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3 Spyware Red Flags to Consider Before Clicking

Spyware is designed to track your movements and steal your information. Here are three red flags to look out for so you don’t download spyware onto your device.

Spyware is a type of malware that’s installed onto your operating system without your knowledge. It’s usually designed to “spy” on you and steal your information — your passwords, your Social Security number, and the like — but it can also be used to track your whereabouts in some cases. Spyware can be a big problem on smartphones. Use Full Virus Scan to check for and eliminate spyware and other types of malware from your phone. Click here to run a scan of all your files and programs for all types of malware:

Spyware is designed to trace you, but how is it installed in the first place? Often, spyware is downloaded onto your system as a piggyback to a program you choose to download. Spyware can also be downloaded when it masquerades as free security software. In other words, you can prevent spyware by making sure you’re careful about what programs you’re downloading. The following are three red flags you should pay attention to when downloading a program.

Read More: Why Are People Falling for Phishing Scams?

  1. An anti-malware program overestimates the number of viruses on your device.

Familiarize yourself with PSafe’s malware scanning. Antivirus services will never send you pop ups when you’re browsing a website and then tell you that your computer or device is infected with dozens of viruses. If an anti-malware site pops up and tells you your computer is infected with more than one or two viruses, you can be sure that the program would download spyware onto your system.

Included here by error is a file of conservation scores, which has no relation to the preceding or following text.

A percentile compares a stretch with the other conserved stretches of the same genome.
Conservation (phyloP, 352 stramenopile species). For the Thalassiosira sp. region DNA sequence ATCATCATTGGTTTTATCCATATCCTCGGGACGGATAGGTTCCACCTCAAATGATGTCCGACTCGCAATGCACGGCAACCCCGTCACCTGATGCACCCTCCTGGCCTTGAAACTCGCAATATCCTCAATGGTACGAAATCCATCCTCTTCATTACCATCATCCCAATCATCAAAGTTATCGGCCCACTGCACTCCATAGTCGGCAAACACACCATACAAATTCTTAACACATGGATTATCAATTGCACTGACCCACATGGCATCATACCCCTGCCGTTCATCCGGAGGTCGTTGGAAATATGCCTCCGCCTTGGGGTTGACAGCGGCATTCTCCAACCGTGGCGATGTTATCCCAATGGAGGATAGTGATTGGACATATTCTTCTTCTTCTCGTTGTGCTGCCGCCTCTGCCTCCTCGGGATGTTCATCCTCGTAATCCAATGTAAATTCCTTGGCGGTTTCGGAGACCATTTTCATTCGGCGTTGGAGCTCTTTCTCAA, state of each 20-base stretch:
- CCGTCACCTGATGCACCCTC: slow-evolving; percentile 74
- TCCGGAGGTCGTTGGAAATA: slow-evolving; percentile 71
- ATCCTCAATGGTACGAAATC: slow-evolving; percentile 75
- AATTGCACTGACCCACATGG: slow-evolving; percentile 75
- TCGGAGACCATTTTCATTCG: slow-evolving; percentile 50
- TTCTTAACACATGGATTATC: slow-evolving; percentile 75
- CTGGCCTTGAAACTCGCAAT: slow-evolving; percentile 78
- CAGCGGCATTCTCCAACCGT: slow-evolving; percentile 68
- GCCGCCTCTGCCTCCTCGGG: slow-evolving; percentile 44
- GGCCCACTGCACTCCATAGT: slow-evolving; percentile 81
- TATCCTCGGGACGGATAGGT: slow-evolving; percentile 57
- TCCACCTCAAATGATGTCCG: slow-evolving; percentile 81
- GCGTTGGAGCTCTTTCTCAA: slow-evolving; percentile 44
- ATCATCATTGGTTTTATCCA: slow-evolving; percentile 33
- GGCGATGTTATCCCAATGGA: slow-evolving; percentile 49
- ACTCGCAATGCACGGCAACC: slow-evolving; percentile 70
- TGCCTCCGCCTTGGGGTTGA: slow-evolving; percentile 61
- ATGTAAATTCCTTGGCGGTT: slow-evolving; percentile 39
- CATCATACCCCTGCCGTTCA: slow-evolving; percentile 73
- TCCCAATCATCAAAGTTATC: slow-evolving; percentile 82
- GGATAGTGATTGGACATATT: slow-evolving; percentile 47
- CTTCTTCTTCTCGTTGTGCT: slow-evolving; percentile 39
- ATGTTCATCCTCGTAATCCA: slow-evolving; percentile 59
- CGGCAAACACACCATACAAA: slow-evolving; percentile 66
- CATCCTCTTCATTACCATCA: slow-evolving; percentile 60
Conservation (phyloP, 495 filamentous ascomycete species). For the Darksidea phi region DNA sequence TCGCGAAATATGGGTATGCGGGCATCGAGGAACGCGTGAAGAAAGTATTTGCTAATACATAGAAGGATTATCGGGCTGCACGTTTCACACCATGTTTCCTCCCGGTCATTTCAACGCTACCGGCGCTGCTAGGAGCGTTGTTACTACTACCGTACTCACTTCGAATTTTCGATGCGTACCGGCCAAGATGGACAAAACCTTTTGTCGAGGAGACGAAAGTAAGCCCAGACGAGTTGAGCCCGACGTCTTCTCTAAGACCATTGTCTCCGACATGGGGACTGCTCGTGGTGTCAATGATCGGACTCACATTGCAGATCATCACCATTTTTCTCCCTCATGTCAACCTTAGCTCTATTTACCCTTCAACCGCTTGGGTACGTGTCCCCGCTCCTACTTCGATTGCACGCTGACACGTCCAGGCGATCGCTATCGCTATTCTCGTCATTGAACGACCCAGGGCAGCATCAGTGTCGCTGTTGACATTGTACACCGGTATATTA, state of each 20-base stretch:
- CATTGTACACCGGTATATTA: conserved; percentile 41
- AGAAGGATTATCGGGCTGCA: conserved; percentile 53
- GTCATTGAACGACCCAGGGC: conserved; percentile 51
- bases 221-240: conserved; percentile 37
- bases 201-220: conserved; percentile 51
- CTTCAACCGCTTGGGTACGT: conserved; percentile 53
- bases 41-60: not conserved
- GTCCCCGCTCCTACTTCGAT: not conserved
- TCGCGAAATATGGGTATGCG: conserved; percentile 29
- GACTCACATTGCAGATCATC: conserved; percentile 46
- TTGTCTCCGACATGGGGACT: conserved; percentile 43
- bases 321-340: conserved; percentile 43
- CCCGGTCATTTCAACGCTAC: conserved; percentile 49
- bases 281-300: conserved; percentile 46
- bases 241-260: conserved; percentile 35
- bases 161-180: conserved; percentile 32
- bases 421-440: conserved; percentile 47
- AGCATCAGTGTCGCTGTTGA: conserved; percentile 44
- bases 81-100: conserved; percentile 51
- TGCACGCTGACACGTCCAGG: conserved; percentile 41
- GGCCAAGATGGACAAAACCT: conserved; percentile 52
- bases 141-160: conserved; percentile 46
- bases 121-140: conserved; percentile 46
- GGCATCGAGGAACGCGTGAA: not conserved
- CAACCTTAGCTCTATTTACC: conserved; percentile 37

1. An email suggests you download the program.

Often, an email that asks you to download a new program is spam. Because most email providers have anti-spam measures in place, reputable companies don’t use emails to advertise their products.

  1. The program doesn’t have a legitimate end-user licensing agreement.

While most people don’t read these end-user licensing agreements (EULA) before installing programs, sometimes these EULAs describe their intentions clearly in the end licensing agreement. For example, one EULA said that the user’s computer was the company’s property after the program download and said it would disable the user’s ability to un-download the program. Read the EULA: it might tell the truth.

These are some of the biggest markers that a program may download spyware onto your device. As always, be cautious when clicking links and adding new programs, and you’ll be much more likely to keep your system protected from threats.